For example, the unfinished project I worked on after graduation, Almost Home, was about a young girl ( yes, there is a trend here :P) who is trying to escape a bombed war zone after being in hiding for several months. I wanted to show those FPS war zone levels through the eyes of a child and show the effects of your actions on her. One of the things you’ll find in a lot of games is looting, finding resources or keys on deceased NPCs, which is basically a one button click for you but for her, it’s an extremely traumatizing experience that will affect her for the rest of her life.

 

I sort of carried that idea of empathy, of being responsible for the mental well being of a character, over to Beyond Eyes and my future games as well.

 

Recently, you were able to present Beyond Eyes on stage at E3. How did that opportunity come about? And what was the experience like for you?

 

That was an amazing surreal experience! Something I never thought I would be able to achieve, let alone with my first title. The hardest part was keeping it a secret from everyone, I just wanted to yell at everyone “My game will be on stage at E3!!!!” But I couldn’t.

 

My label, Team17, went to Microsoft to show their whole publishing portfolio and Microsoft really liked it. After a while we heard that the game was on their long list for E3, together with 70 other games, including the AAA stuff. The original idea was to have the trailer included in the E3 reel and have the game on the show floor with them which was amazing!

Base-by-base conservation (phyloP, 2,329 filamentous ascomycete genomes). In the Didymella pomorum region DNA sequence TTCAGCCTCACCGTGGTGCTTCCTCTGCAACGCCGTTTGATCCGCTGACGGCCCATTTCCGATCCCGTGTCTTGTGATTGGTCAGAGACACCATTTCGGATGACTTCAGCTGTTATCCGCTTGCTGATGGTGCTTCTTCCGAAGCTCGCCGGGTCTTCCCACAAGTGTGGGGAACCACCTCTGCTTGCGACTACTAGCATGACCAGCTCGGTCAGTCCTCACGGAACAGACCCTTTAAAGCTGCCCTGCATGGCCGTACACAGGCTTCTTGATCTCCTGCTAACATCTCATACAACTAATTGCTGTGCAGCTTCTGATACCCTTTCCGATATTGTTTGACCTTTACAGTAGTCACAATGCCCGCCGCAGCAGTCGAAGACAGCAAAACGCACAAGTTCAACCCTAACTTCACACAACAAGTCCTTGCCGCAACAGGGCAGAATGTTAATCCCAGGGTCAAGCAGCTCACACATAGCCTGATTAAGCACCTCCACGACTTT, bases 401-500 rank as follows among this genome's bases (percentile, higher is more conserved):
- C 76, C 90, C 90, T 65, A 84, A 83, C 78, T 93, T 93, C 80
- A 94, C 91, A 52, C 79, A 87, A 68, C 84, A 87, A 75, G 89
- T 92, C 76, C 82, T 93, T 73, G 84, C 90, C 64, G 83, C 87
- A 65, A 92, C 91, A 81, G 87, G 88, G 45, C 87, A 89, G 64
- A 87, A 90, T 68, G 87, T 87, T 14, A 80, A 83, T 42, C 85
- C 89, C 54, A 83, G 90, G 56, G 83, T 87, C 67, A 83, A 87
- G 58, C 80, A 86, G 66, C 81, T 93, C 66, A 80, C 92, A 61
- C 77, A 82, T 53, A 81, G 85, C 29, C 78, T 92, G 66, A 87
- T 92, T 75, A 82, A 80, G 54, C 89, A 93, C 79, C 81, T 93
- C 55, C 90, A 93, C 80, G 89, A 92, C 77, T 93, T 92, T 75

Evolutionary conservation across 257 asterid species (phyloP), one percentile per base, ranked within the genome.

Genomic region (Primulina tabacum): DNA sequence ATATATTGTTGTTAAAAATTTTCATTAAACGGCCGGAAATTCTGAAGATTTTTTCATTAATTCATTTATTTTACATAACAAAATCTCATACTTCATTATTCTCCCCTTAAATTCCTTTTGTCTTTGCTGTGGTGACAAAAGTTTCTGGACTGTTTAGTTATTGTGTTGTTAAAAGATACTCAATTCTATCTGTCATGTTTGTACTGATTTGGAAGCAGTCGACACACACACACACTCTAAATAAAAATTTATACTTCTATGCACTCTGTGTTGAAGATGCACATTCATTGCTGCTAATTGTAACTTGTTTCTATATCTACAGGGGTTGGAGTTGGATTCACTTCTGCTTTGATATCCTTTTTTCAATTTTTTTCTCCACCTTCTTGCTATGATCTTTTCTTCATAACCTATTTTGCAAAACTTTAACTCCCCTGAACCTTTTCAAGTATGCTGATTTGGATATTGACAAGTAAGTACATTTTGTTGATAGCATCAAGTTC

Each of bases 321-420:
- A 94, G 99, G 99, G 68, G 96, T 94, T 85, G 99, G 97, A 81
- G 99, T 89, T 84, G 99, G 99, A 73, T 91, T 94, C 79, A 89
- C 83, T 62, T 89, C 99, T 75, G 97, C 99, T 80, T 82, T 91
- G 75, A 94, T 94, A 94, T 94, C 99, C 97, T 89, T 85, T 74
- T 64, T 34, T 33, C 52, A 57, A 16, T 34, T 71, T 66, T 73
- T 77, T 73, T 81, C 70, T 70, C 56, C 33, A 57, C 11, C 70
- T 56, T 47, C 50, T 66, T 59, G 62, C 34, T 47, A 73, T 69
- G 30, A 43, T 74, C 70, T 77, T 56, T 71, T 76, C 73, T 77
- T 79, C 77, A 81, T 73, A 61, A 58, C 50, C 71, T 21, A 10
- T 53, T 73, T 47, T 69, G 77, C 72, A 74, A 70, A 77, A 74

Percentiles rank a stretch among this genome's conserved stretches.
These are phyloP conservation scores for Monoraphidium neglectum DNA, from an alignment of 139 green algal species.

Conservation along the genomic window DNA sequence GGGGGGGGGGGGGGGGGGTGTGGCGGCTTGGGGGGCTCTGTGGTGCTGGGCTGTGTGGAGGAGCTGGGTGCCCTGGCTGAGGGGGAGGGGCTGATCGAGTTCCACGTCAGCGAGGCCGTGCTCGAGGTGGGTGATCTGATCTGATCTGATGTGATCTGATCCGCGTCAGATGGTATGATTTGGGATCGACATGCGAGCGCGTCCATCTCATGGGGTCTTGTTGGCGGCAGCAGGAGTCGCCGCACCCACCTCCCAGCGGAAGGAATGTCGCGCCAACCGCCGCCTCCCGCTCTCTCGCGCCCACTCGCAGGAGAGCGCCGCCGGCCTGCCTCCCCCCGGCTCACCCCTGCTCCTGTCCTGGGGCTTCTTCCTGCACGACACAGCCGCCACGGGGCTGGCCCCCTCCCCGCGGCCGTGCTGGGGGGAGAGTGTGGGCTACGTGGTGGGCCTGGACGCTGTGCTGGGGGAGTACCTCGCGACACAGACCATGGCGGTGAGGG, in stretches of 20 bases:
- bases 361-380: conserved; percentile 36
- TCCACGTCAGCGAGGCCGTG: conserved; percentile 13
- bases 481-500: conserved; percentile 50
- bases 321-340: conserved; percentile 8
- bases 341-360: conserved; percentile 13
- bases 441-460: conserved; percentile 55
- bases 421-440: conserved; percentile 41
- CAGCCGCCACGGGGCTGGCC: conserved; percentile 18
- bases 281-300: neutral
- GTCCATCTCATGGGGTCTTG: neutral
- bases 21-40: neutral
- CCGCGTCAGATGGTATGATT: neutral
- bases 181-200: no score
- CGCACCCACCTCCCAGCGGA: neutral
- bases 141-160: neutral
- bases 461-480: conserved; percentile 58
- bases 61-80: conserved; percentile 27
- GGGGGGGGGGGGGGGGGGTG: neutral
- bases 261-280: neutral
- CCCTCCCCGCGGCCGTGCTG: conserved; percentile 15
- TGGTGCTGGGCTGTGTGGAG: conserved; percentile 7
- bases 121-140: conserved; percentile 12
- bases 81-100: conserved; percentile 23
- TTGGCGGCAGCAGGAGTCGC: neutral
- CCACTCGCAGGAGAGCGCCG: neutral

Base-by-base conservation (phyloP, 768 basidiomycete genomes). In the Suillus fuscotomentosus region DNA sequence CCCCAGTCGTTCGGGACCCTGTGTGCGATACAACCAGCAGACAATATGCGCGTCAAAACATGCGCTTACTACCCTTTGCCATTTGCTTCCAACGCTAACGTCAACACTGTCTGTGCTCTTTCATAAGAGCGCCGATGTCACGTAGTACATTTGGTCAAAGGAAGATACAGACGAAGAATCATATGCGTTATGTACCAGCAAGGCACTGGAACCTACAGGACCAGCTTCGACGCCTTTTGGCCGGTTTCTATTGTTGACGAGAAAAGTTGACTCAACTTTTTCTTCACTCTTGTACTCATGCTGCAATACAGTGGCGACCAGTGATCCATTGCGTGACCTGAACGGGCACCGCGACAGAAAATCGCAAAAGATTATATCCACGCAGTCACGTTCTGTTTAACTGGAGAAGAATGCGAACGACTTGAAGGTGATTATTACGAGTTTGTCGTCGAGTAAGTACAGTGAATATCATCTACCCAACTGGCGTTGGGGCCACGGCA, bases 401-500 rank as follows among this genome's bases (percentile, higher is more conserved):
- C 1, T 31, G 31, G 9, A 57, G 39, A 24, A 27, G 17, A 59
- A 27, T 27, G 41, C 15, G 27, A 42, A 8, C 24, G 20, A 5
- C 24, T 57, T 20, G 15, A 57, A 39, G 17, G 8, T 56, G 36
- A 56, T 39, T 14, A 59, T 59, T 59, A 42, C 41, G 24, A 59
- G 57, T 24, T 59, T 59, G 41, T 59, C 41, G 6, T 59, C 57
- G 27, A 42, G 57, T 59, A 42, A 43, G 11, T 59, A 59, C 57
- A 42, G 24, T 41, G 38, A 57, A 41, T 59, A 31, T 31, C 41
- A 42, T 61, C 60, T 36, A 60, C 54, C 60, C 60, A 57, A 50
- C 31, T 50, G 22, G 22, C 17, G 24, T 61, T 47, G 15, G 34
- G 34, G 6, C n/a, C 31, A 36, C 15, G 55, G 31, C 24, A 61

Then a few weeks before E3 I got a call asking me if I would be cool with announcing the game on stage myself! Couldn’t stop grinning for the rest of the week. To be honest, I’m still grinning when I think about it. The weirdest thing is not being hidden anymore, I always kind of expected Beyond Eyes to be this cute obscure game and while it’s still cute and a little strange, it’s also in plain sight now. Which is really cool :)

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As you’re depicting a young, anxious girl who lost her eyesight do you feel you have to be sensitive with how you handle any parts of the game at all? 

 

Hmm, interesting question. I always try to handle my protagonists with care, so with Rae it’s not much different so although I have no experience being blind, I do know what it’s like to be a young girl who experiences an immense loss and has to find her own way through it. And ultimately that is what Beyond Eyes is all about.

 

What’s immediately compelling about Beyond Eyes is how it looks. What’s the visual style you are going for here and what are the primary ways you achieve this?

 

Like I said before, my friend’s watercolour art was a huge inspiration for the game and was also the most challenging thing to create. I’ve tried so many different ways to create that soft, painterly look.